10 NCAA Basketball Teams Hitting the Panic Button as Conference Tournaments Open
With Selection Sunday just a week away, NCAA basketball teams that haven’t yet cemented their tournament resumes are getting desperate. The last chance bubble teams get to make a case for sneaking into the field of 68 is the conference tournament—and for many teams, a strong conference-tournament showing is their only hope.
Slumping Missouri, for example, just wrapped up its regular season with a humiliating 27-point defeat to Tennessee in Knoxville. If Jordan Clarkson and his mates are going to have any hope of an at-large bid, they’ll need at least one more quality win in the SEC tournament.
Herein, a closer look at Frank Haith’s Tigers and nine more teams which risk a trip to the NIT if they don’t put in some serious work in the next week.
Despite an imposing No. 8 strength-of-schedule ranking, Georgetown has run out of room for error in the Big East tournament.
The Hoyas have dropped four of their last six, and though they’ve played spectacularly on neutral courts, their only road wins have come against bottom-feeders DePaul and Butler (in OT).
Georgetown is well-stocked with good wins (including Michigan State and Creighton), but its 17-win total is extremely precarious.
An upset loss to DePaul on Wednesday would finish the Hoyas, but even a second-round defeat in the rubber match with Creighton might be enough to keep this team out of the March Madness field.
Since Feb. 12, the once-streaking Panthers have lost four games (including at home to Florida State and NC State) and won two others in overtime against punchless Notre Dame and middling Clemson.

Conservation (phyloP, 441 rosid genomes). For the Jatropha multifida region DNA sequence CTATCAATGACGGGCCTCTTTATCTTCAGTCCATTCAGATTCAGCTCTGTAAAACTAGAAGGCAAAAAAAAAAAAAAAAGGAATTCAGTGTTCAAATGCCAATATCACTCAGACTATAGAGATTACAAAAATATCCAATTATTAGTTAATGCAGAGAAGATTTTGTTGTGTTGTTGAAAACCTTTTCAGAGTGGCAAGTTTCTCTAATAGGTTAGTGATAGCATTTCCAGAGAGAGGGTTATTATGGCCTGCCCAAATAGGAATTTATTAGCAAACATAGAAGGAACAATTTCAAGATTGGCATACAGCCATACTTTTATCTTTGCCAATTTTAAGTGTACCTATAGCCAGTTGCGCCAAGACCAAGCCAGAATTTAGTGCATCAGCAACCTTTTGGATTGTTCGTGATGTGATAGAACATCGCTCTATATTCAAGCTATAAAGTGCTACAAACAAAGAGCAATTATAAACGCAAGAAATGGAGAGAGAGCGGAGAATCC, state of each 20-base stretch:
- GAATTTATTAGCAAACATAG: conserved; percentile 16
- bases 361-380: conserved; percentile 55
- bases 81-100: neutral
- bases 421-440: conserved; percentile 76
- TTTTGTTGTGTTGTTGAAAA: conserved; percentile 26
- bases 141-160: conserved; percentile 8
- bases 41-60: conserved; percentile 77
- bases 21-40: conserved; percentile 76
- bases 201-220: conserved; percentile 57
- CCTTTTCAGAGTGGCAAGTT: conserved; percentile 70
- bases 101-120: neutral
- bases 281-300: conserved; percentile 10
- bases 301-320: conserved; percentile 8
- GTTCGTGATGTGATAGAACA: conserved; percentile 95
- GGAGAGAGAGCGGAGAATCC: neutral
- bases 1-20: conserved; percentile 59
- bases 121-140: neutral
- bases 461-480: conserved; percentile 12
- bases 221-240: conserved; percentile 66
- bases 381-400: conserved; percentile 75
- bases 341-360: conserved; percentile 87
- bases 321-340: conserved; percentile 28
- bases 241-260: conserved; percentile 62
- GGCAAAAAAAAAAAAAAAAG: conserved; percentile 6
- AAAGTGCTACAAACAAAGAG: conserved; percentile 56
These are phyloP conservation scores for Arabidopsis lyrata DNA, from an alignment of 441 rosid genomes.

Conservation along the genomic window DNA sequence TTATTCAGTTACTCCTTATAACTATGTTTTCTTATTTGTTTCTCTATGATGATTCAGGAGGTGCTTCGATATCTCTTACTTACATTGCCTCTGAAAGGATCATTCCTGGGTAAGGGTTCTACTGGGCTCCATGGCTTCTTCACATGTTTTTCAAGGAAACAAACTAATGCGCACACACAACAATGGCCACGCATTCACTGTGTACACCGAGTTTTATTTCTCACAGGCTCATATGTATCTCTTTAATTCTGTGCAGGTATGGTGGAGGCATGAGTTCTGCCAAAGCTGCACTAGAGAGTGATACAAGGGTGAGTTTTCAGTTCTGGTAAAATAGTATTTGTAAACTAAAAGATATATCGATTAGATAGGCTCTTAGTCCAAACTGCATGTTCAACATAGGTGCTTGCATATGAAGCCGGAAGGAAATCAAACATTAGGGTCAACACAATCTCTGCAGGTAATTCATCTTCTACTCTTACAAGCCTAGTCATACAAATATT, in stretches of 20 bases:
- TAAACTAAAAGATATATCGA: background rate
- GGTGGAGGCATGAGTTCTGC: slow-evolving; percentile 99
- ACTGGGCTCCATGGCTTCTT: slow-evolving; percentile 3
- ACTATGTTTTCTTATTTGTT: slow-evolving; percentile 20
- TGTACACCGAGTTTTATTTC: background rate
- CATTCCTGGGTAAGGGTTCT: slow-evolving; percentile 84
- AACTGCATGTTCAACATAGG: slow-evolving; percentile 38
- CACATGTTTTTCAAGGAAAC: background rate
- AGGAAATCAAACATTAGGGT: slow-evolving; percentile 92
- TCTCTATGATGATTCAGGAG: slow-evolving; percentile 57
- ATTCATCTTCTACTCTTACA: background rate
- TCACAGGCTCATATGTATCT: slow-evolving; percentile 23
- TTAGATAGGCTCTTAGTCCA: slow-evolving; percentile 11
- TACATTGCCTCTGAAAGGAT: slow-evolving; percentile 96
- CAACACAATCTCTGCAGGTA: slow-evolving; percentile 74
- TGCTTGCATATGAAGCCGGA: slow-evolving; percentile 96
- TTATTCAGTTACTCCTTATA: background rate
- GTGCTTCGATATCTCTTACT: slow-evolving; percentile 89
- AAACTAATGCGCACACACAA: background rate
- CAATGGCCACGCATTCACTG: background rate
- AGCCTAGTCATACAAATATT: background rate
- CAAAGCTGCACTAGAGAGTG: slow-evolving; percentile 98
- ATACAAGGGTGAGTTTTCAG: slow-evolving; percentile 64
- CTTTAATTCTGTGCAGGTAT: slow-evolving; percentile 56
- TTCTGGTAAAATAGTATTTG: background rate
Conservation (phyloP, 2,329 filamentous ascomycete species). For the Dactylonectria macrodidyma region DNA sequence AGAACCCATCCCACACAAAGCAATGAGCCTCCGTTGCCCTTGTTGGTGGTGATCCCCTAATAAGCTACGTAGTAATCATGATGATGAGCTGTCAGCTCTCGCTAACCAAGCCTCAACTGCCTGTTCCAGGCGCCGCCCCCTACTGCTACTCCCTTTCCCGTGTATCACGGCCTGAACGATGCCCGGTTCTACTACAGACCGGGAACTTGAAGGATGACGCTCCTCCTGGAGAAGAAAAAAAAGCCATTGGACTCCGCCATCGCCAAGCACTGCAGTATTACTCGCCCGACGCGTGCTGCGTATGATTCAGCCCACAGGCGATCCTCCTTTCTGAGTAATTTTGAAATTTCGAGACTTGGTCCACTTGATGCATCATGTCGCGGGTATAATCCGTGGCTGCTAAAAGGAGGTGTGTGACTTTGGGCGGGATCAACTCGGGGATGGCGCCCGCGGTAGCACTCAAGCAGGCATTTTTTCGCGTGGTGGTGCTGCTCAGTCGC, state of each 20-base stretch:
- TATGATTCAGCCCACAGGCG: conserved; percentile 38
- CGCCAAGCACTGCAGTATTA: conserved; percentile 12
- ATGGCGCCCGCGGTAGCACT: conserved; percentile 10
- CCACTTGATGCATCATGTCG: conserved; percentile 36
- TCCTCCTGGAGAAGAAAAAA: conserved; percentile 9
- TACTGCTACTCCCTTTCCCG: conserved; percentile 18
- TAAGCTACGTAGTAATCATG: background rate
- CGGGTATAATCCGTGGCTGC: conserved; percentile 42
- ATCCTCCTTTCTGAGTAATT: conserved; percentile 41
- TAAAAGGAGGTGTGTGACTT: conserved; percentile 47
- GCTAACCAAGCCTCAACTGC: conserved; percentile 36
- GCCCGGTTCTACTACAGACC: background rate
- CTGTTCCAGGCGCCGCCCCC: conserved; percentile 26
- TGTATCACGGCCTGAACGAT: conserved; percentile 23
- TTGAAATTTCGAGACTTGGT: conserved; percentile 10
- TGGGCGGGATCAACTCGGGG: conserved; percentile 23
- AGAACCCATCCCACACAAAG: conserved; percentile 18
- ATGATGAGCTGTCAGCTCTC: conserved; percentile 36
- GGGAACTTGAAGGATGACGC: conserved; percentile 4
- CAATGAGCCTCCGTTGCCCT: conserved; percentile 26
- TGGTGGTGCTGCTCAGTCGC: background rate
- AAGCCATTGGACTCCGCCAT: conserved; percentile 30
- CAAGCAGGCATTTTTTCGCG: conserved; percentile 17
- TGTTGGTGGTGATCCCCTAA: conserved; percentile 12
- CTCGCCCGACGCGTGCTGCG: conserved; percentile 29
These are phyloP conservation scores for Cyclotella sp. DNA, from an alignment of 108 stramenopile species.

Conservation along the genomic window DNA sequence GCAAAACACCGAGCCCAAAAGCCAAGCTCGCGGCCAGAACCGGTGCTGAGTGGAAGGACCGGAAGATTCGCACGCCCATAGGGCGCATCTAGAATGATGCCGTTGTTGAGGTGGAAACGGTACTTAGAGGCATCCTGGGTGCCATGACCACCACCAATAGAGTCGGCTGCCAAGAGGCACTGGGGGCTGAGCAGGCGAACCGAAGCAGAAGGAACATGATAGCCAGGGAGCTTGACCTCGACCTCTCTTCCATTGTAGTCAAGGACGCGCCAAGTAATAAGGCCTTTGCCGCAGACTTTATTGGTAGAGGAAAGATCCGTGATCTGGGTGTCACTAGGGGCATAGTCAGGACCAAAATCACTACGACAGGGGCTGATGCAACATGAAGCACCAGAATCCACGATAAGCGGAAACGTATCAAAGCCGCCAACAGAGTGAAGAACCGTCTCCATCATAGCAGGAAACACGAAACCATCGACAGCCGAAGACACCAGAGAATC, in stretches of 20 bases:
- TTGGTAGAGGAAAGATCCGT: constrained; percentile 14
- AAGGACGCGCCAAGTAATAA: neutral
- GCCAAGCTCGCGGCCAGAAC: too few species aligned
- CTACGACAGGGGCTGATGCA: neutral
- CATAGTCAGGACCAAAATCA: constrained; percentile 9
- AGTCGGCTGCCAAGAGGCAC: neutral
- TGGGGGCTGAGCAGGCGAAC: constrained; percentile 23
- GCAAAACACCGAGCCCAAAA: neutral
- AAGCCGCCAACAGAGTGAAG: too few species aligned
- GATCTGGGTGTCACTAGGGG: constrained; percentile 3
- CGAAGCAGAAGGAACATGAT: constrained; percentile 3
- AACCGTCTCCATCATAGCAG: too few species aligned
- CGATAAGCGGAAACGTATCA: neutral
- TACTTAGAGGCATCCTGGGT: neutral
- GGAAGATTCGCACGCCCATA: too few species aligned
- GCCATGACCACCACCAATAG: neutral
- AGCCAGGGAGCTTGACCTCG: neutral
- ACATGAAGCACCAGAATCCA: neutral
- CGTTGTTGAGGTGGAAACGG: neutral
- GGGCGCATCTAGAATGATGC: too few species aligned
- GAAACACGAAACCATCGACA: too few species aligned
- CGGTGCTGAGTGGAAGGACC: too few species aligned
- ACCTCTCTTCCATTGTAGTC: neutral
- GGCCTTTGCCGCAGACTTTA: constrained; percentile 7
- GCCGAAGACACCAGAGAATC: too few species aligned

Worse, the season sweep of the Tigers is as strong as any of Pitt’s best wins, up alongside a neutral-court trouncing of Stanford.
A quick exit in the ACC tournament would be the last straw for Lamar Patterson’s squad, so a win over the Wake Forest-Notre Dame victor in the Panthers' tourney opener is a must.
Even assuming they get the job done there, they’ll probably need to beat North Carolina in the next round to feel at all secure heading into Selection Sunday.
Tennessee certainly helped itself by demolishing Missouri on Saturday, but with bad losses to Texas A&M and Vandy to worry about (not to mention a neutral-court pratfall against UTEP), there’s still more than enough reason for anxiety in Knoxville.
The Volunteers’ last win over anyone better than a fellow bubble candidate came way back on Dec. 30, when they walloped ACC champion Virginia.
In a soft SEC tournament field, statement wins will be hard to come by, so avoiding bad losses is essential.
The Vols must take care of business against Arkansas—their likeliest opponent in their SEC tourney opener—and they’d be a lot better off if they could somehow upset Florida while they’re at it.
Although Dayton has secured some big wins in Atlantic 10 action, the Flyers have an unusual number of terrible losses for a bubble contender.
Conference defeats against Richmond and Rhode Island were bad enough, but the real killers will be non-league disasters against Missouri Valley also-ran Illinois State and Pac-12 cellar-dweller USC.
Lucky for Jordan Sibert and his mates, they’ll have a shot at more quality wins in the A-10 tourney, but they can’t afford to let that chance go to waste.
Wins over the George Mason-Fordham winner and then against St. Joe's will be vital to keeping Dayton in the at-large discussion, and a semifinal victory would seal the deal if it were to come against tourney favorite St. Louis.